In terms of searching, looking for drowning amongst a group of people all doing things that look like drowning, it is difficult.  No one should be surprised that a lifeguard can miss the real deal when faced with 37 million false positives annually.

With the benefit of hindsight and from the comfort of our own armchairs, it would be easy to read the report and be critical of how the centre was run that day. It should be remembered that the report is an abridged version. The Coroner states;

In writing this report, I do not purport to summarise all of the evidence, but refer to only in such detail as warranted by its forensic significance and the interests of narrative clarity.

As a person who attended the inquest I can tell you it is harder to be critical when you’ve experienced the personal side of this story; the anguish & sadness of Paul Rayudu’s fiancé, the lifeguards and duty manager, all of whom are no doubt dealing with their own personal responses to this event. The uncertainty and sadness felt by the centre manager and those higher in the organisation. All of these people will be going through the various stages of grief. The support I saw the organisation offer their staff during the hearings was impressive.

We now have another organisation and more lifeguards who have gained experience that is difficult to gain in a training room. Belgravia Leisure have shared these lessons at various industry events and this is a big change to the way any organisation has dealt with these events in the past, especially a leisure management company. I think it’s great what they have done and hope the lifeguards involved remain with the industry. Their learning and attitude toward safety will feed directly back into our drowning prevention strategies.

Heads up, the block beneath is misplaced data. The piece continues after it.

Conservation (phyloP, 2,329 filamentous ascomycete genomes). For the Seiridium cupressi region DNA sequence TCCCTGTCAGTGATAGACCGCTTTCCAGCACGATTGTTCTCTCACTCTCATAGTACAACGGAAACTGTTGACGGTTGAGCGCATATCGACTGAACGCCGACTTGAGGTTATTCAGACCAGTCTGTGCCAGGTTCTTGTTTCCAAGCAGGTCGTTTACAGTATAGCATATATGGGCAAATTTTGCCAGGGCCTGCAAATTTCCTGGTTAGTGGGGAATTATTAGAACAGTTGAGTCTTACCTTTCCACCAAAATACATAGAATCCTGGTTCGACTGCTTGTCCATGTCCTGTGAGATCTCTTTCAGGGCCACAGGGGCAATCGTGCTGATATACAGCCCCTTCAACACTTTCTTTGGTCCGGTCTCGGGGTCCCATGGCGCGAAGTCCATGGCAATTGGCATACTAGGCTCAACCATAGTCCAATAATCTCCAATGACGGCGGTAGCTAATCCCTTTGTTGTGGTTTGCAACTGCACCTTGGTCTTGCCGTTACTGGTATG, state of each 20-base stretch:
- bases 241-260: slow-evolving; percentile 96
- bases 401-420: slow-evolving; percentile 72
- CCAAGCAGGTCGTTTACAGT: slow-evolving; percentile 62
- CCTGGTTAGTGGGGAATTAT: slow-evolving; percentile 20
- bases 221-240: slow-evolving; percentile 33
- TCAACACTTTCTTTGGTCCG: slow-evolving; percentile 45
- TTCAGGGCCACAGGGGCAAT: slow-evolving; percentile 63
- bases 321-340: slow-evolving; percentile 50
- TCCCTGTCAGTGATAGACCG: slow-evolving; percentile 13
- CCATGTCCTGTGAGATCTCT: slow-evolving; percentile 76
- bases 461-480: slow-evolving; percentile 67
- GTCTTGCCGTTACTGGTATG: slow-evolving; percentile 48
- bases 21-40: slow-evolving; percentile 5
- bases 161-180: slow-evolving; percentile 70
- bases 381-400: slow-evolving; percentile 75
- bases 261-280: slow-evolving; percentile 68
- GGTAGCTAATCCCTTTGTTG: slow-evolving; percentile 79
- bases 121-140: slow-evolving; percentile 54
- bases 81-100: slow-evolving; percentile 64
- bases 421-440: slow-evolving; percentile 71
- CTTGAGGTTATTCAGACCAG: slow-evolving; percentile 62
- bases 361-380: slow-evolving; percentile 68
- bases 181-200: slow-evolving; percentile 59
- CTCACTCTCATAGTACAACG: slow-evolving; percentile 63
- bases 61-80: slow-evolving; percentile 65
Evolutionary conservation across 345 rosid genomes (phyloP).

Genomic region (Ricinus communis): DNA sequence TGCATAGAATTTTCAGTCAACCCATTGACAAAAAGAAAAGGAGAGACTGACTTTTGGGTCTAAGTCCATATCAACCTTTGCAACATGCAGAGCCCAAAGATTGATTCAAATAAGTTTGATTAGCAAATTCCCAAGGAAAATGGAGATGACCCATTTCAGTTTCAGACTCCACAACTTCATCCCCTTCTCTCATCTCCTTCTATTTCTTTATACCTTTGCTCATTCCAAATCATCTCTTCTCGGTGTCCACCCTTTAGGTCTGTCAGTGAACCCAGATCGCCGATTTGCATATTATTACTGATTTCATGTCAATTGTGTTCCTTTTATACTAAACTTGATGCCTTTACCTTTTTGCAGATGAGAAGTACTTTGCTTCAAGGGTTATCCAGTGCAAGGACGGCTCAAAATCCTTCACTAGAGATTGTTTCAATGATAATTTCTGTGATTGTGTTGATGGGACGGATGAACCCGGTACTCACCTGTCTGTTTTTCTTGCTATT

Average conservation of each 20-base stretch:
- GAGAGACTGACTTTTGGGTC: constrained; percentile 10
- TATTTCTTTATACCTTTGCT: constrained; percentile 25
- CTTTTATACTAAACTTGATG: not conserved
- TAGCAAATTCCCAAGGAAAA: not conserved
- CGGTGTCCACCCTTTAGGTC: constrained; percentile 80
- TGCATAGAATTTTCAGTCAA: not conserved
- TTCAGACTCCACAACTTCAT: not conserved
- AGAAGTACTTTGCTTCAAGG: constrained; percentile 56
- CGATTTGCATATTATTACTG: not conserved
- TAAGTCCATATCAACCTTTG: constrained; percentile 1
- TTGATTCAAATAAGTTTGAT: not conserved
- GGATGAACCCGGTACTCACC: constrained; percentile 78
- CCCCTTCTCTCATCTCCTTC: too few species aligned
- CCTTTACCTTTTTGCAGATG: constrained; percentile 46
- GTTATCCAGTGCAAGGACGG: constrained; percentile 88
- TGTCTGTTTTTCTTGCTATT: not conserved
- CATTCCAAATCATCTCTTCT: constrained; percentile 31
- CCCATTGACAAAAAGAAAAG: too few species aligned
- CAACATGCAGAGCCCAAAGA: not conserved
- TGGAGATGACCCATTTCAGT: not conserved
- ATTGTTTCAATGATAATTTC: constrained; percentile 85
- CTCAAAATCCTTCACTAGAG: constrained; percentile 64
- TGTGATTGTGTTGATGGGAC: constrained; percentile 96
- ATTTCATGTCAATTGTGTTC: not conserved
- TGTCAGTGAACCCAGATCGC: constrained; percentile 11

From a risk management point of view the other aspect that should be looked at is why this wasn’t a double fatal drowning. While some things went wrong on the day, some things went right too and it is equally important for us to understand those. Whenever we don’t lose someone we should be asking “Why not… what went right today?”

It is important that we continue to do everything so far as is reasonably practicable to prevent these events. It is also essential we get better at articulating how these events might occur to the courts. Due diligence is important to what happens in both instances.

I’m going to steal a few thoughts here from a Melbourne mentor of mine, Richard Robinson of r2a Due Diligence Engineers. We need to figure out how to align the laws of man with the laws of nature. Currently, the laws of man seem to be saying that no one should drown at a public pool. The laws of nature suggest otherwise. We are all human, both lifeguards and swimmers. We make errors and we can’t breathe water.

No one should drown at a public pool and yet, despite best efforts, they do, albeit rarely. We all wish it were otherwise.